HC Deb 17 March 1837 vol 37 cc661-2
Viscount Howick

would not detain the Committee for any time, but as it was necessary to take a vote for the number of men in the army for the ensuing year, before the Mutiny Act could be passed, he trusted no opposition would be made to it. So much discussion had taken place on Mondays and Fridays, that he had not had an opportunity of bringing the Army Estimate forward at an earlier period, and unless the vote was agreed to that night, it would be hardly possible to get the Mutiny Act passed before the Easter holidays. He should, therefore, move a vote for 81,311 men for the year 1837.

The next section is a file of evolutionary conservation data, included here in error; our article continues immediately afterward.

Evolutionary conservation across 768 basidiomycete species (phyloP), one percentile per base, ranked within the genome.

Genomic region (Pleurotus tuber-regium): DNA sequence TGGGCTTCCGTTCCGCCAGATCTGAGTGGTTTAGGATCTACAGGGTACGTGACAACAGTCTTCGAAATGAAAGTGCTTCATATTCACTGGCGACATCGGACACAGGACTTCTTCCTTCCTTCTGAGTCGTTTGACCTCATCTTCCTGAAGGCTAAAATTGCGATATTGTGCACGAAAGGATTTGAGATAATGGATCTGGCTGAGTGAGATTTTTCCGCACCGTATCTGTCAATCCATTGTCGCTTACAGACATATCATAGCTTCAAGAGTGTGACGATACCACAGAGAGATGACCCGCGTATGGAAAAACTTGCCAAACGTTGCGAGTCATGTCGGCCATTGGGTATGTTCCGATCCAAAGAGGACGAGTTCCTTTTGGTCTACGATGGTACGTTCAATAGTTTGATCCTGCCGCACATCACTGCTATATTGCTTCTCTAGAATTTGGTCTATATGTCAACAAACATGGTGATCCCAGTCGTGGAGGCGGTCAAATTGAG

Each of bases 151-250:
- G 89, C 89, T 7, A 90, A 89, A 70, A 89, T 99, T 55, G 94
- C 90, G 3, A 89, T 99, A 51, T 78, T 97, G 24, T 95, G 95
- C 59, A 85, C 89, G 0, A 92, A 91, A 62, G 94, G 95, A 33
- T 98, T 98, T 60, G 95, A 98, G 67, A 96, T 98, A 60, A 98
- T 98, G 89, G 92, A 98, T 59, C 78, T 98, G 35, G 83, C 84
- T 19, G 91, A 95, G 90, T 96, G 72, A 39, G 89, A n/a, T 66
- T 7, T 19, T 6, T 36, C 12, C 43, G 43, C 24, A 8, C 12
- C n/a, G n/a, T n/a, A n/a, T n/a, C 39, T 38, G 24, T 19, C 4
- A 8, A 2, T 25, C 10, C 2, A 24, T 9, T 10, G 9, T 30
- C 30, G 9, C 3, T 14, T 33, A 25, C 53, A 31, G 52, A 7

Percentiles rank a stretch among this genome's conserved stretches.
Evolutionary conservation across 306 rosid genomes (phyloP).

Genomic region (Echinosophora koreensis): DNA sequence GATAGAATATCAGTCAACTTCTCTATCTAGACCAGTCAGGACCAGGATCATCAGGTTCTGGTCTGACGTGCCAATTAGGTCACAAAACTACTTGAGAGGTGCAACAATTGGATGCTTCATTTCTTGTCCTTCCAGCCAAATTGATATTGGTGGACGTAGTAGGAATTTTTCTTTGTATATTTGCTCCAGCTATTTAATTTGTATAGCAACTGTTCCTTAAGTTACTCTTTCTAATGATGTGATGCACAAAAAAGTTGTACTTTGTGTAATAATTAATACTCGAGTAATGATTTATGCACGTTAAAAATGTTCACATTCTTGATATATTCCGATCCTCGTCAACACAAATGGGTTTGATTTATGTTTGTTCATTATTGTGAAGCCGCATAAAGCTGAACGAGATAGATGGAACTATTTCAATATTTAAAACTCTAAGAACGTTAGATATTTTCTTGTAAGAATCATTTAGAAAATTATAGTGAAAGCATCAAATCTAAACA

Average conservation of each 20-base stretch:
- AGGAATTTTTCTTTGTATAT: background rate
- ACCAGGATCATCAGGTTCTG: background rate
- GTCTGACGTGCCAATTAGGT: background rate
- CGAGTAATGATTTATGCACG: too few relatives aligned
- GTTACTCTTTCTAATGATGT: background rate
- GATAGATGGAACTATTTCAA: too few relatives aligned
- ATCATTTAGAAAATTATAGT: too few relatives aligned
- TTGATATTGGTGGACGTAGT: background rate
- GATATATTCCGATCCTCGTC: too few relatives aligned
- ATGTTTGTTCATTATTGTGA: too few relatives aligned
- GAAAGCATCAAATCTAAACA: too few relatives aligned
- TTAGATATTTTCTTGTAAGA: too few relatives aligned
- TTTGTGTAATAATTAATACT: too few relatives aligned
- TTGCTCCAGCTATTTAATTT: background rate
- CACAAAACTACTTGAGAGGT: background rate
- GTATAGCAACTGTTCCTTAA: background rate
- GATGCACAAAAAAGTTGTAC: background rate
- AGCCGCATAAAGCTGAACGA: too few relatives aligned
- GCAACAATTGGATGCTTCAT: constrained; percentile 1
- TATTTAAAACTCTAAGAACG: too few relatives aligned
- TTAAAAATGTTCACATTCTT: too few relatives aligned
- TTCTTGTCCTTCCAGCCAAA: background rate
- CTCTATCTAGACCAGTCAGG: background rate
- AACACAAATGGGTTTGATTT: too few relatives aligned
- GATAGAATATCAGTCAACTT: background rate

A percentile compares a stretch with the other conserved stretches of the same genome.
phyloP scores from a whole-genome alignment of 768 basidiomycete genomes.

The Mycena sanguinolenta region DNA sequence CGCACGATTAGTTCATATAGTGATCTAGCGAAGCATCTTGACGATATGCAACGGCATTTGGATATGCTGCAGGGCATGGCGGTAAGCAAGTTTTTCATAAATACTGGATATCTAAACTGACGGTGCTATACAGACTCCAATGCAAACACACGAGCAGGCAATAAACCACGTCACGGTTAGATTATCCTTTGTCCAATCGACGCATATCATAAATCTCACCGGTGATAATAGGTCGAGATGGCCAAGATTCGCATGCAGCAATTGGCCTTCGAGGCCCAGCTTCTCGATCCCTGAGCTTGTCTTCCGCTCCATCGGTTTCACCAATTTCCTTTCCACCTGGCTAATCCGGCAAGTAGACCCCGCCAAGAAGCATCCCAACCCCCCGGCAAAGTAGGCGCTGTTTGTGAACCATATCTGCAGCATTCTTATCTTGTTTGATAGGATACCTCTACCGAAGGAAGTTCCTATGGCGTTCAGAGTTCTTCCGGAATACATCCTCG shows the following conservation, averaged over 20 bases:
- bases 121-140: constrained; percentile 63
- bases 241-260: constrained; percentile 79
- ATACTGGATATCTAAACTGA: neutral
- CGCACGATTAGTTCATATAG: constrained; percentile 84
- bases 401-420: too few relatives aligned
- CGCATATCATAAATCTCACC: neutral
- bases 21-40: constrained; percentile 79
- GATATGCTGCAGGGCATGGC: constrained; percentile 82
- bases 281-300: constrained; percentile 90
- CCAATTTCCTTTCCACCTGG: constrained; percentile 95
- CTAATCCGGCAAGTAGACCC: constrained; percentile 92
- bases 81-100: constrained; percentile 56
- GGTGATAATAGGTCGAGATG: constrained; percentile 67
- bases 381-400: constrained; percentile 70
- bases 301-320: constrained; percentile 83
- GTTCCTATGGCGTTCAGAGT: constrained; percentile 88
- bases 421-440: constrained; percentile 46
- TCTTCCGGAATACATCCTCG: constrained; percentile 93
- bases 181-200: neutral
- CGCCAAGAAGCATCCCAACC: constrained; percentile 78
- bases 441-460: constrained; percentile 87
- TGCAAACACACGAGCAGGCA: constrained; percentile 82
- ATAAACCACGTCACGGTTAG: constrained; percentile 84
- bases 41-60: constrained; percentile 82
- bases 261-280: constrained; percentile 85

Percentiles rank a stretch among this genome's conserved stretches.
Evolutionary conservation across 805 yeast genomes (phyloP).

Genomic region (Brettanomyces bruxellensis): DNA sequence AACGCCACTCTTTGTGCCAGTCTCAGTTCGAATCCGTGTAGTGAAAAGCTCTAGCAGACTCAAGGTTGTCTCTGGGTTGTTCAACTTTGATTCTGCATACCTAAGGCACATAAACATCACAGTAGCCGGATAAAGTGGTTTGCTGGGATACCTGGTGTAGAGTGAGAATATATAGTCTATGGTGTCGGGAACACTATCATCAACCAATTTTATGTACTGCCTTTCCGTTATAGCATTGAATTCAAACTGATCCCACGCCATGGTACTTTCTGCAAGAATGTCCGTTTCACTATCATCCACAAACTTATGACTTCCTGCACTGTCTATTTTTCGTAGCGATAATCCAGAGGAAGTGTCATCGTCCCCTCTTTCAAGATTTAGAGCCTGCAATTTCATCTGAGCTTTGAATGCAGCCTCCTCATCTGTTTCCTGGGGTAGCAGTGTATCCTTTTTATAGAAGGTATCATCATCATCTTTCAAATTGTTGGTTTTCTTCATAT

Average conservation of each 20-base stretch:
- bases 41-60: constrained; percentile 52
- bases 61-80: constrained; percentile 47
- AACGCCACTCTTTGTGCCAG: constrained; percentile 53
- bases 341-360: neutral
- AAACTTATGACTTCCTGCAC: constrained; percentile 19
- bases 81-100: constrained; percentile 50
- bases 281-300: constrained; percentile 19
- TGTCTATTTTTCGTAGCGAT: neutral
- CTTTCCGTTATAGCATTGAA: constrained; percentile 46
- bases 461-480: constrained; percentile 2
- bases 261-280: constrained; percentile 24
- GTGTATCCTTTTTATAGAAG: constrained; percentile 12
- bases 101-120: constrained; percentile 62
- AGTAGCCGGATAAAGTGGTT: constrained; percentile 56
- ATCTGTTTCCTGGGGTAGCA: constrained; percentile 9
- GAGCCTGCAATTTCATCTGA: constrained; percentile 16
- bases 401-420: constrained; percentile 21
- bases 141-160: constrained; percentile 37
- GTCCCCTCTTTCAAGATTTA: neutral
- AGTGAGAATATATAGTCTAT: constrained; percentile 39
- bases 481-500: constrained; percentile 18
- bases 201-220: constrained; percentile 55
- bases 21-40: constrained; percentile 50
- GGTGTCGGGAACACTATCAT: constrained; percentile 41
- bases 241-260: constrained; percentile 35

Mr. Hume

said, that it was his intention to move a reduction of this number, which was considerably greater than it was fifteen years ago, but he would take the discussion on another stage.

Mr. Goulburn

protested against this mode of dealing with the army estimates. He did not mean to oppose the motion of the noble Lord, but he must be allowed to say, that the Government were not justified in bringing the estimates forward in this way, without explanation. They had had time enough for the purpose if they had thought fit to avail themselves of it, as the House had sat since the beginning of February.

Viscount Howick

said, the right hon. Gentleman ought to remember the Ministers were at the mercy of other Members, and when motions were made on supply days the Government business could not be brought on.

Vote agreed to.—House resumed.